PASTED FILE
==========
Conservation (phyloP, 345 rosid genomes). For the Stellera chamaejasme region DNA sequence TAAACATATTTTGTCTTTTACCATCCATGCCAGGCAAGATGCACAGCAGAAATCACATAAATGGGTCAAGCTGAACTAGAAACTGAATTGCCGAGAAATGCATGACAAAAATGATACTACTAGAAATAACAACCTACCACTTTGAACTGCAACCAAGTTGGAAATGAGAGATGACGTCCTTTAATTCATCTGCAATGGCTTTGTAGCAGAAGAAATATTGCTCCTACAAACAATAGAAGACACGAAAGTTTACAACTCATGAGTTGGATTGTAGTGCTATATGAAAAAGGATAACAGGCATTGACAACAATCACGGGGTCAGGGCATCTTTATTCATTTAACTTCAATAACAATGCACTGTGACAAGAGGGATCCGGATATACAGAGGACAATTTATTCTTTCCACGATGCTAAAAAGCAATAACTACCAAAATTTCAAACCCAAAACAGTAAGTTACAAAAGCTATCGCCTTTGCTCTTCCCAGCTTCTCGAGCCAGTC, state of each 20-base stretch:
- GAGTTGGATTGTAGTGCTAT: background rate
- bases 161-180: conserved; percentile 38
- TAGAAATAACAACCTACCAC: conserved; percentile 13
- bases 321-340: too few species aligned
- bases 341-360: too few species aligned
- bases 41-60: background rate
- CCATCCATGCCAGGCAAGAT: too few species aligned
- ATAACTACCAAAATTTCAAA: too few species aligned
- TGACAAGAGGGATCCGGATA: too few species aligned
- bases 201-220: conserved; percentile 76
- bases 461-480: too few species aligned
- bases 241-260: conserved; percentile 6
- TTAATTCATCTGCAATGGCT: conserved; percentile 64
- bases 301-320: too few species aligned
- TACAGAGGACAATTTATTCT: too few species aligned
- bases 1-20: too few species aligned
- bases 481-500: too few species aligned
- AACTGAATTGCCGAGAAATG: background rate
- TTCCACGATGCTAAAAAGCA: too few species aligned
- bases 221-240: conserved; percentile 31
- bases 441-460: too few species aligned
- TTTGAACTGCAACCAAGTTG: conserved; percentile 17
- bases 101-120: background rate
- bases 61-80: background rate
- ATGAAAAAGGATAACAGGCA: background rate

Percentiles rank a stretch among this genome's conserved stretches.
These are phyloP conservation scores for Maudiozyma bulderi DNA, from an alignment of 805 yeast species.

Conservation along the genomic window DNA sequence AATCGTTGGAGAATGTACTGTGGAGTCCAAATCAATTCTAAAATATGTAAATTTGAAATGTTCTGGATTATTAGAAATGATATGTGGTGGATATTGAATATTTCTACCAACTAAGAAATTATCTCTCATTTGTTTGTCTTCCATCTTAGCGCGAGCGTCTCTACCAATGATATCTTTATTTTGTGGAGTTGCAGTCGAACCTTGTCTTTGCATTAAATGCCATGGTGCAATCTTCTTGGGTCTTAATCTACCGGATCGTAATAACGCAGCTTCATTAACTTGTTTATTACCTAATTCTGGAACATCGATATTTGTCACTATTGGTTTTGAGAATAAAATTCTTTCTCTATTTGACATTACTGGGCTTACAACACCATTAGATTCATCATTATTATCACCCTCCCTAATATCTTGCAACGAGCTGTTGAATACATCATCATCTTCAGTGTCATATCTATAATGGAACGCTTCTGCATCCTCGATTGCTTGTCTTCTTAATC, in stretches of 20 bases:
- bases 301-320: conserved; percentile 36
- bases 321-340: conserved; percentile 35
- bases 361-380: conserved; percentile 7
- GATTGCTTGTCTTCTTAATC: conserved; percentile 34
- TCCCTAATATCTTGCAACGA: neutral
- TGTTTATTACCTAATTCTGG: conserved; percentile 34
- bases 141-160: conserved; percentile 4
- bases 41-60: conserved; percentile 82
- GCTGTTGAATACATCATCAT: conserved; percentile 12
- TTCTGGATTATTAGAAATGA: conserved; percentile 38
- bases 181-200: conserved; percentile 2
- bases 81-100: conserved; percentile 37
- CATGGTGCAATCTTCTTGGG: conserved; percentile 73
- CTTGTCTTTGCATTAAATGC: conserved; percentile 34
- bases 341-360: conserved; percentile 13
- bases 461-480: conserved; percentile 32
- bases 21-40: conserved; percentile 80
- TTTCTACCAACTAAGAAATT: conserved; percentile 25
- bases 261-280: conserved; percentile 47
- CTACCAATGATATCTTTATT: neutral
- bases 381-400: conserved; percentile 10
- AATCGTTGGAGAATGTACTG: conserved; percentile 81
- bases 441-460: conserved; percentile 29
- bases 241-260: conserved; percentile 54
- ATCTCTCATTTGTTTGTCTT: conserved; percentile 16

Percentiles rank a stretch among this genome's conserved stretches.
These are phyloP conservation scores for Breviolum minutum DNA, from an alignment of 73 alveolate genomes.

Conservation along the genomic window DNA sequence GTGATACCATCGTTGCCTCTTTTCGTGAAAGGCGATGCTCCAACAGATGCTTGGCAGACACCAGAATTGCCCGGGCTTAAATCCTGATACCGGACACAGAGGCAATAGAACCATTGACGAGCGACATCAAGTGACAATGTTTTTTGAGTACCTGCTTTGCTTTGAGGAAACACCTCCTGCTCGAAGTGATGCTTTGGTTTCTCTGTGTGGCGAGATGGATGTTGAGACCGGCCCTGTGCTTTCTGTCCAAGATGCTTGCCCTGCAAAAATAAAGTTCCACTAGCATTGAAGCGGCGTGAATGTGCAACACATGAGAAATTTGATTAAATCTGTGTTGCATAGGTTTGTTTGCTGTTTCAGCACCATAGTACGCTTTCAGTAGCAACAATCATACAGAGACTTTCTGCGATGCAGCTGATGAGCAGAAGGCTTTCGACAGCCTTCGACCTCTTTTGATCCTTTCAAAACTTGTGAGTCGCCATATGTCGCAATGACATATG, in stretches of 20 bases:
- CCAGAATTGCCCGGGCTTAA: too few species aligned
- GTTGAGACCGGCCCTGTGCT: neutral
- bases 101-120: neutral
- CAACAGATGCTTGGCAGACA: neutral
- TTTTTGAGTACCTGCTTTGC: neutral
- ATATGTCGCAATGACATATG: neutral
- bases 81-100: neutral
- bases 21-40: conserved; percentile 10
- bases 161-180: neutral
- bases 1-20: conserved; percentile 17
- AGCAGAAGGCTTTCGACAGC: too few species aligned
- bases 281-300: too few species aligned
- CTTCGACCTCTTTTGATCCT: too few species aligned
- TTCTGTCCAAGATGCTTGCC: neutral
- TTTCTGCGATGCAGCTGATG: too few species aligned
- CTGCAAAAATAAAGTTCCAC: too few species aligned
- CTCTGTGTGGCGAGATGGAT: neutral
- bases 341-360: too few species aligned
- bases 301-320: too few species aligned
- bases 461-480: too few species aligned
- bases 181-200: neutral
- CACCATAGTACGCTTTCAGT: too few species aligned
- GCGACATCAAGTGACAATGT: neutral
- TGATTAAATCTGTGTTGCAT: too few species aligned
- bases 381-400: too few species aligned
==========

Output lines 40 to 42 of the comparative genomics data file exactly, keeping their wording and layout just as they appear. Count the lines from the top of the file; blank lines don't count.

- bases 181-200: conserved; percentile 2
- bases 81-100: conserved; percentile 37
- CATGGTGCAATCTTCTTGGG: conserved; percentile 73